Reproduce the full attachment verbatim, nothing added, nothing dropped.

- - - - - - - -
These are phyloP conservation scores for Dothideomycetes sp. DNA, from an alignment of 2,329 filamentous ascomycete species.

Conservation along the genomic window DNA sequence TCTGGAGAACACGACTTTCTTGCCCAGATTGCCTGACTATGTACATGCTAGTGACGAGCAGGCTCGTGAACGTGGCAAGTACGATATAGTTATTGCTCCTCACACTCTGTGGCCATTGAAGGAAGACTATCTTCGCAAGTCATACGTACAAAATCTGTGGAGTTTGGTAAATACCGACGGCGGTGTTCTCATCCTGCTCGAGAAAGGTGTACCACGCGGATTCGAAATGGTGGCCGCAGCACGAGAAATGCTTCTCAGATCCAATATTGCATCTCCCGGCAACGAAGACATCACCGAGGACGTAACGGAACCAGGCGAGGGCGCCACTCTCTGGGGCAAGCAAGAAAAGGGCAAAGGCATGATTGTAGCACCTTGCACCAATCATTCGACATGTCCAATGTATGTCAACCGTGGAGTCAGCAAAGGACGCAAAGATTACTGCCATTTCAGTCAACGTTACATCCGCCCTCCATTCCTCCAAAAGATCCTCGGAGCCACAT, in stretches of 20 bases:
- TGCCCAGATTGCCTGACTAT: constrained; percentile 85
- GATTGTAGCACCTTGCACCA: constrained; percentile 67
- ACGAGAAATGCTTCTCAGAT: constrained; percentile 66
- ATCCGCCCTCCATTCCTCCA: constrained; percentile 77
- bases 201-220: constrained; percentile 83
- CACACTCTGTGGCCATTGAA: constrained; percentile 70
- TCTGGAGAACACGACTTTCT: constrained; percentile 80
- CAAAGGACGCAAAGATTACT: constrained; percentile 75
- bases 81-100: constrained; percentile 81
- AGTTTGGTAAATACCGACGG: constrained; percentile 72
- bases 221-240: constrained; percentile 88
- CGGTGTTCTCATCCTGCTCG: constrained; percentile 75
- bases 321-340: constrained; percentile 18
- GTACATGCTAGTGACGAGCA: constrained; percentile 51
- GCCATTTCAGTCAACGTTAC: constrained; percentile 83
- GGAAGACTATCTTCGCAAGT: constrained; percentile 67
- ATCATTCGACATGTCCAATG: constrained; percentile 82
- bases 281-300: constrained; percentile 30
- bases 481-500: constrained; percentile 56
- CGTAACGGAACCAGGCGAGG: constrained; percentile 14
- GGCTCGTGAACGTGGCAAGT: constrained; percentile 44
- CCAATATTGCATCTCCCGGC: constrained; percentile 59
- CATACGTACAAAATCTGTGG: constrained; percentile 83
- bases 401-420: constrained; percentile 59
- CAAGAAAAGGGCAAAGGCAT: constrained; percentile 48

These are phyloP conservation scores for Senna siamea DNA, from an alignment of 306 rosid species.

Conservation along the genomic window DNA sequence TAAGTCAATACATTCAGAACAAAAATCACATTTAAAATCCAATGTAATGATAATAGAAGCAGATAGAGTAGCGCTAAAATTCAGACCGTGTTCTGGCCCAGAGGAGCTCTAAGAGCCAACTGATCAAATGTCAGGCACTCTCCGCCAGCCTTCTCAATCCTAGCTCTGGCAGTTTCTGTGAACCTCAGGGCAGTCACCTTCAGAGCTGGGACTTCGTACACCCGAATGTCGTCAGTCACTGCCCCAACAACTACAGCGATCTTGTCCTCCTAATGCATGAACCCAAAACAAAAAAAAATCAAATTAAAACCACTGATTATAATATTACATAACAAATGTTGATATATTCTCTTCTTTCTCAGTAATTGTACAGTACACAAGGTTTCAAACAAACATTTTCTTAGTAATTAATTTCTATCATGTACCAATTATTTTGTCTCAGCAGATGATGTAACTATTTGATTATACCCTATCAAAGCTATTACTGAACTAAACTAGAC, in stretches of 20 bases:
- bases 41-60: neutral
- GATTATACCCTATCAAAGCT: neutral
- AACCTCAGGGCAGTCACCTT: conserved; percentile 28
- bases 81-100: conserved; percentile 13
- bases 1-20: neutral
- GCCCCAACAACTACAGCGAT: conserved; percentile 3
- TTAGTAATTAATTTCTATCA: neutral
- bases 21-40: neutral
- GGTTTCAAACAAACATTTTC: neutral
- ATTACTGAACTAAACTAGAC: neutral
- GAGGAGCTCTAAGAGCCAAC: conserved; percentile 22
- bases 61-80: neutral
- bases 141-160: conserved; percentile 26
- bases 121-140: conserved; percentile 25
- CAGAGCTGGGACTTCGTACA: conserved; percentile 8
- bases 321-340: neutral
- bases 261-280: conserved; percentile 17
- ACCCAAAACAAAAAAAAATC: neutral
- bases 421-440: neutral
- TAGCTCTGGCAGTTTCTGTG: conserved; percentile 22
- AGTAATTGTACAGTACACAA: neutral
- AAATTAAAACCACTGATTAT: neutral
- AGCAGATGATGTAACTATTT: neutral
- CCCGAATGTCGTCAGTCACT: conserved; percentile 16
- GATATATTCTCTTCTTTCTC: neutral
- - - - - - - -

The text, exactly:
These are phyloP conservation scores for Dothideomycetes sp. DNA, from an alignment of 2,329 filamentous ascomycete species.

Conservation along the genomic window DNA sequence TCTGGAGAACACGACTTTCTTGCCCAGATTGCCTGACTATGTACATGCTAGTGACGAGCAGGCTCGTGAACGTGGCAAGTACGATATAGTTATTGCTCCTCACACTCTGTGGCCATTGAAGGAAGACTATCTTCGCAAGTCATACGTACAAAATCTGTGGAGTTTGGTAAATACCGACGGCGGTGTTCTCATCCTGCTCGAGAAAGGTGTACCACGCGGATTCGAAATGGTGGCCGCAGCACGAGAAATGCTTCTCAGATCCAATATTGCATCTCCCGGCAACGAAGACATCACCGAGGACGTAACGGAACCAGGCGAGGGCGCCACTCTCTGGGGCAAGCAAGAAAAGGGCAAAGGCATGATTGTAGCACCTTGCACCAATCATTCGACATGTCCAATGTATGTCAACCGTGGAGTCAGCAAAGGACGCAAAGATTACTGCCATTTCAGTCAACGTTACATCCGCCCTCCATTCCTCCAAAAGATCCTCGGAGCCACAT, in stretches of 20 bases:
- TGCCCAGATTGCCTGACTAT: constrained; percentile 85
- GATTGTAGCACCTTGCACCA: constrained; percentile 67
- ACGAGAAATGCTTCTCAGAT: constrained; percentile 66
- ATCCGCCCTCCATTCCTCCA: constrained; percentile 77
- bases 201-220: constrained; percentile 83
- CACACTCTGTGGCCATTGAA: constrained; percentile 70
- TCTGGAGAACACGACTTTCT: constrained; percentile 80
- CAAAGGACGCAAAGATTACT: constrained; percentile 75
- bases 81-100: constrained; percentile 81
- AGTTTGGTAAATACCGACGG: constrained; percentile 72
- bases 221-240: constrained; percentile 88
- CGGTGTTCTCATCCTGCTCG: constrained; percentile 75
- bases 321-340: constrained; percentile 18
- GTACATGCTAGTGACGAGCA: constrained; percentile 51
- GCCATTTCAGTCAACGTTAC: constrained; percentile 83
- GGAAGACTATCTTCGCAAGT: constrained; percentile 67
- ATCATTCGACATGTCCAATG: constrained; percentile 82
- bases 281-300: constrained; percentile 30
- bases 481-500: constrained; percentile 56
- CGTAACGGAACCAGGCGAGG: constrained; percentile 14
- GGCTCGTGAACGTGGCAAGT: constrained; percentile 44
- CCAATATTGCATCTCCCGGC: constrained; percentile 59
- CATACGTACAAAATCTGTGG: constrained; percentile 83
- bases 401-420: constrained; percentile 59
- CAAGAAAAGGGCAAAGGCAT: constrained; percentile 48

These are phyloP conservation scores for Senna siamea DNA, from an alignment of 306 rosid species.

Conservation along the genomic window DNA sequence TAAGTCAATACATTCAGAACAAAAATCACATTTAAAATCCAATGTAATGATAATAGAAGCAGATAGAGTAGCGCTAAAATTCAGACCGTGTTCTGGCCCAGAGGAGCTCTAAGAGCCAACTGATCAAATGTCAGGCACTCTCCGCCAGCCTTCTCAATCCTAGCTCTGGCAGTTTCTGTGAACCTCAGGGCAGTCACCTTCAGAGCTGGGACTTCGTACACCCGAATGTCGTCAGTCACTGCCCCAACAACTACAGCGATCTTGTCCTCCTAATGCATGAACCCAAAACAAAAAAAAATCAAATTAAAACCACTGATTATAATATTACATAACAAATGTTGATATATTCTCTTCTTTCTCAGTAATTGTACAGTACACAAGGTTTCAAACAAACATTTTCTTAGTAATTAATTTCTATCATGTACCAATTATTTTGTCTCAGCAGATGATGTAACTATTTGATTATACCCTATCAAAGCTATTACTGAACTAAACTAGAC, in stretches of 20 bases:
- bases 41-60: neutral
- GATTATACCCTATCAAAGCT: neutral
- AACCTCAGGGCAGTCACCTT: conserved; percentile 28
- bases 81-100: conserved; percentile 13
- bases 1-20: neutral
- GCCCCAACAACTACAGCGAT: conserved; percentile 3
- TTAGTAATTAATTTCTATCA: neutral
- bases 21-40: neutral
- GGTTTCAAACAAACATTTTC: neutral
- ATTACTGAACTAAACTAGAC: neutral
- GAGGAGCTCTAAGAGCCAAC: conserved; percentile 22
- bases 61-80: neutral
- bases 141-160: conserved; percentile 26
- bases 121-140: conserved; percentile 25
- CAGAGCTGGGACTTCGTACA: conserved; percentile 8
- bases 321-340: neutral
- bases 261-280: conserved; percentile 17
- ACCCAAAACAAAAAAAAATC: neutral
- bases 421-440: neutral
- TAGCTCTGGCAGTTTCTGTG: conserved; percentile 22
- AGTAATTGTACAGTACACAA: neutral
- AAATTAAAACCACTGATTAT: neutral
- AGCAGATGATGTAACTATTT: neutral
- CCCGAATGTCGTCAGTCACT: conserved; percentile 16
- GATATATTCTCTTCTTTCTC: neutral